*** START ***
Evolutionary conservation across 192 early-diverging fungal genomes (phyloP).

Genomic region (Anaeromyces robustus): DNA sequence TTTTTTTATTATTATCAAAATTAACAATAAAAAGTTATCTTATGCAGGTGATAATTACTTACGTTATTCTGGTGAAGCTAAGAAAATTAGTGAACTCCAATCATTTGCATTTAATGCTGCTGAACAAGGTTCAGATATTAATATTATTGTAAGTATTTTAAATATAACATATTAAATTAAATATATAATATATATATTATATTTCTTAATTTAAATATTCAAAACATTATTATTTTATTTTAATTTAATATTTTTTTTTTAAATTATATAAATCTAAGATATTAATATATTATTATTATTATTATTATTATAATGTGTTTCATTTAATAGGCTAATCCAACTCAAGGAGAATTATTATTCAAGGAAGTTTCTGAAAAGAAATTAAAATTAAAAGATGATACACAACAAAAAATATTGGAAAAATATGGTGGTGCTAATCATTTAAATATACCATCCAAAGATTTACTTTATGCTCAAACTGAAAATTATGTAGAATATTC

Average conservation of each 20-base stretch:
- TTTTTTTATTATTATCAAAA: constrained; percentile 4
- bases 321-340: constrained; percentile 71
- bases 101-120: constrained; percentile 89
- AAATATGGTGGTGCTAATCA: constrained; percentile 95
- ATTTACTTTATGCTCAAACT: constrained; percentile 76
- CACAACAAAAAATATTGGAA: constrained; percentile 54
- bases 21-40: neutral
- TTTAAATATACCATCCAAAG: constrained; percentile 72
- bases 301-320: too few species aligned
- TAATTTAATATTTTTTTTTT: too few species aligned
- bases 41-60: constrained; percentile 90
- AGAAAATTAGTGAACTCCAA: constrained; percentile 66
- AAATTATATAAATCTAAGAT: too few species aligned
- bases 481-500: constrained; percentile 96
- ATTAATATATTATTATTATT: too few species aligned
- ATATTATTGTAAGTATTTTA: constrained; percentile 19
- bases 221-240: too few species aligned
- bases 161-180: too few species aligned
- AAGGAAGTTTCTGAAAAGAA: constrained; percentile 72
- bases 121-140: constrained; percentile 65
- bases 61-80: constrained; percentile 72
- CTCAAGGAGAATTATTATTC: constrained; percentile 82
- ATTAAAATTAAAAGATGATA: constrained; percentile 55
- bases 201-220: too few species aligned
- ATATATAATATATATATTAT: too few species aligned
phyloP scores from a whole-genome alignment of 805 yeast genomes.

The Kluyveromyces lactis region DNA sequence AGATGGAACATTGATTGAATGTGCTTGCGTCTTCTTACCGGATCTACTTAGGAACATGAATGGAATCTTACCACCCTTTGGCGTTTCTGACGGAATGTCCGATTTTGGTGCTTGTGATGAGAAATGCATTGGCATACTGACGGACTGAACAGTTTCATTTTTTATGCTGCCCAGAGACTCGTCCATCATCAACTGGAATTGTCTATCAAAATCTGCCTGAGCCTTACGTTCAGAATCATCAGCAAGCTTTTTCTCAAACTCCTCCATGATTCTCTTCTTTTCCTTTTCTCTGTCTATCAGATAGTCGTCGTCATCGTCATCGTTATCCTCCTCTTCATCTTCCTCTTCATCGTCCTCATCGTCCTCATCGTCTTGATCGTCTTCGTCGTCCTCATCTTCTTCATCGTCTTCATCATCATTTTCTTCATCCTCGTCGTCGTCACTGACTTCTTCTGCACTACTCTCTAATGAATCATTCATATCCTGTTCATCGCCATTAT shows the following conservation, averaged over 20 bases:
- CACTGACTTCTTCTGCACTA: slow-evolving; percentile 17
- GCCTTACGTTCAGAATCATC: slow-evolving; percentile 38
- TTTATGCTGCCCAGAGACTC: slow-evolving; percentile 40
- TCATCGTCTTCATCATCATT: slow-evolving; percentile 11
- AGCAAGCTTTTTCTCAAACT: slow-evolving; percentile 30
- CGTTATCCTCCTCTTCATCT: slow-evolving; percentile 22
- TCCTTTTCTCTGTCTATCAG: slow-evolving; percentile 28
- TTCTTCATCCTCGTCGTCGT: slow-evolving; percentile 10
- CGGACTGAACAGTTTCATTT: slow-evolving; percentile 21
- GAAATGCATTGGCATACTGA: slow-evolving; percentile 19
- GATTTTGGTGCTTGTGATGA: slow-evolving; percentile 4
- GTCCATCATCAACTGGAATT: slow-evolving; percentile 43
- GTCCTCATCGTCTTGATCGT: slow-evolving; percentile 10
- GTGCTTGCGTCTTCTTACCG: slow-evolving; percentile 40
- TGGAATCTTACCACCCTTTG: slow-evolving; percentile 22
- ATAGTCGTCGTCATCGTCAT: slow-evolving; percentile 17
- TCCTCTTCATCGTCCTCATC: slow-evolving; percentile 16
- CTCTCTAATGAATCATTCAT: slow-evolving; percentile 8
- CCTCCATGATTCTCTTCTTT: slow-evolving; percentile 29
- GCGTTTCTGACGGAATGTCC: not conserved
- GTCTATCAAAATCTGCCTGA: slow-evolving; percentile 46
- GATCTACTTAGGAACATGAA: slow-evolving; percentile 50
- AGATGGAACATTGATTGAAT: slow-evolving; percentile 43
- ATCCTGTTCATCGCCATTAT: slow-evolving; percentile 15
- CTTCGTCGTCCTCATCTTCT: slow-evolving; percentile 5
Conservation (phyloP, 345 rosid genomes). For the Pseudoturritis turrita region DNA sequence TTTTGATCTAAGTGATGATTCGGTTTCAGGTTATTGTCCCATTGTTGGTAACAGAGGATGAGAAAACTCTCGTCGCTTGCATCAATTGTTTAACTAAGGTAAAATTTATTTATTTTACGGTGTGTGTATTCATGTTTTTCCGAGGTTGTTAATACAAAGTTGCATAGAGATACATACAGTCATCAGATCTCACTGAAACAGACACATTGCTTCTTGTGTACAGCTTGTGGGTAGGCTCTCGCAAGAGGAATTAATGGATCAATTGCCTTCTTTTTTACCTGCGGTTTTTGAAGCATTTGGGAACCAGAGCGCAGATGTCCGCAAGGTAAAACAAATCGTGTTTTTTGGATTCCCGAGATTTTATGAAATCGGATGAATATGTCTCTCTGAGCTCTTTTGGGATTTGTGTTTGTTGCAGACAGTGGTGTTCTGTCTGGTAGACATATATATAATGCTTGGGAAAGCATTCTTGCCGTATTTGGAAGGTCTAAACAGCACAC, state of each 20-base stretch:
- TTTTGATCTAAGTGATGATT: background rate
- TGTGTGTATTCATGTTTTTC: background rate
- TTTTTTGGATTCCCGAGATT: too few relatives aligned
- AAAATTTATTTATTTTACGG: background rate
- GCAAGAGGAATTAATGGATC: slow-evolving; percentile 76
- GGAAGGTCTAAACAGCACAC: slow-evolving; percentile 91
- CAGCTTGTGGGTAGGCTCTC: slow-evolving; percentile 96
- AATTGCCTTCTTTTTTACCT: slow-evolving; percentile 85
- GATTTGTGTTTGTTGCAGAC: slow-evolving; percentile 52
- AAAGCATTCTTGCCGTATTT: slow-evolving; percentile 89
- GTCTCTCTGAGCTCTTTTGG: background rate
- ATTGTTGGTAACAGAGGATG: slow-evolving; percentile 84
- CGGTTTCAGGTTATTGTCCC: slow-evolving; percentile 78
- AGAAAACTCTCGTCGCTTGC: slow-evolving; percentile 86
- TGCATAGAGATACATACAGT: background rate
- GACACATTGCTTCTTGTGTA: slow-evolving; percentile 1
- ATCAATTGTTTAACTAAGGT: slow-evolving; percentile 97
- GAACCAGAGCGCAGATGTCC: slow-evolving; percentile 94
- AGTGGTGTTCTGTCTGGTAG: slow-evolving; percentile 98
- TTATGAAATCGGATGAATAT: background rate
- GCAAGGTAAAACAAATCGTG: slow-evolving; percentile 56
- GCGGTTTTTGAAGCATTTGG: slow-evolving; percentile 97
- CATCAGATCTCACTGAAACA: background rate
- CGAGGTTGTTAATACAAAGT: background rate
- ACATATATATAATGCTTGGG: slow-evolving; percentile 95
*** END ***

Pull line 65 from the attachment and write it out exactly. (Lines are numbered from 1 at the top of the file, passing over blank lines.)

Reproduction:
- GATTTGTGTTTGTTGCAGAC: slow-evolving; percentile 52